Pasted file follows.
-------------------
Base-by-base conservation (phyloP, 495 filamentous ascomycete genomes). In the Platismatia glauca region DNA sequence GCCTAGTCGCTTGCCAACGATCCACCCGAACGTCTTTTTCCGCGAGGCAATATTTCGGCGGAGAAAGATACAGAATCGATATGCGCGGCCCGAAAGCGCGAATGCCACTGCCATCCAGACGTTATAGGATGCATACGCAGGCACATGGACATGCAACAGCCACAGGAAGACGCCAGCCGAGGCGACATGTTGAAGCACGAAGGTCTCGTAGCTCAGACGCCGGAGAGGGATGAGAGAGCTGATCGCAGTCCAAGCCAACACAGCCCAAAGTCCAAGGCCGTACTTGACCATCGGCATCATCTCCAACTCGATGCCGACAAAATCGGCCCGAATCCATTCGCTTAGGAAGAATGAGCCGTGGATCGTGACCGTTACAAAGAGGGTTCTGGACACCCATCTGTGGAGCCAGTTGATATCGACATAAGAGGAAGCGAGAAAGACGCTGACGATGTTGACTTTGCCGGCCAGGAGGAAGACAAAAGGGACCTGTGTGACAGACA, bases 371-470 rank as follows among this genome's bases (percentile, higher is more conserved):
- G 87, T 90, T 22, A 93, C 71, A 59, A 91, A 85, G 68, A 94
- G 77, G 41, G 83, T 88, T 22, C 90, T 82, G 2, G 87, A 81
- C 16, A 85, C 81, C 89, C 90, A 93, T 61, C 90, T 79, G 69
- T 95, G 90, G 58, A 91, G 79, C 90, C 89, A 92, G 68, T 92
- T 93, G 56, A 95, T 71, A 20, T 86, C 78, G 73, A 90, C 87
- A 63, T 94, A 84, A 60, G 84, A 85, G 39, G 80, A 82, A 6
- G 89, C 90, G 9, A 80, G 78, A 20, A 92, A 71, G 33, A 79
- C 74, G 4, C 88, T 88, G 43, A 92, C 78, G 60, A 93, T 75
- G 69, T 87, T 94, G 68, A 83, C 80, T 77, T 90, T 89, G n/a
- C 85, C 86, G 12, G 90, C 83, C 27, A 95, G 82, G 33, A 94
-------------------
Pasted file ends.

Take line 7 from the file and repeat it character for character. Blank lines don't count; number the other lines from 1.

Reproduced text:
- A 63, T 94, A 84, A 60, G 84, A 85, G 39, G 80, A 82, A 6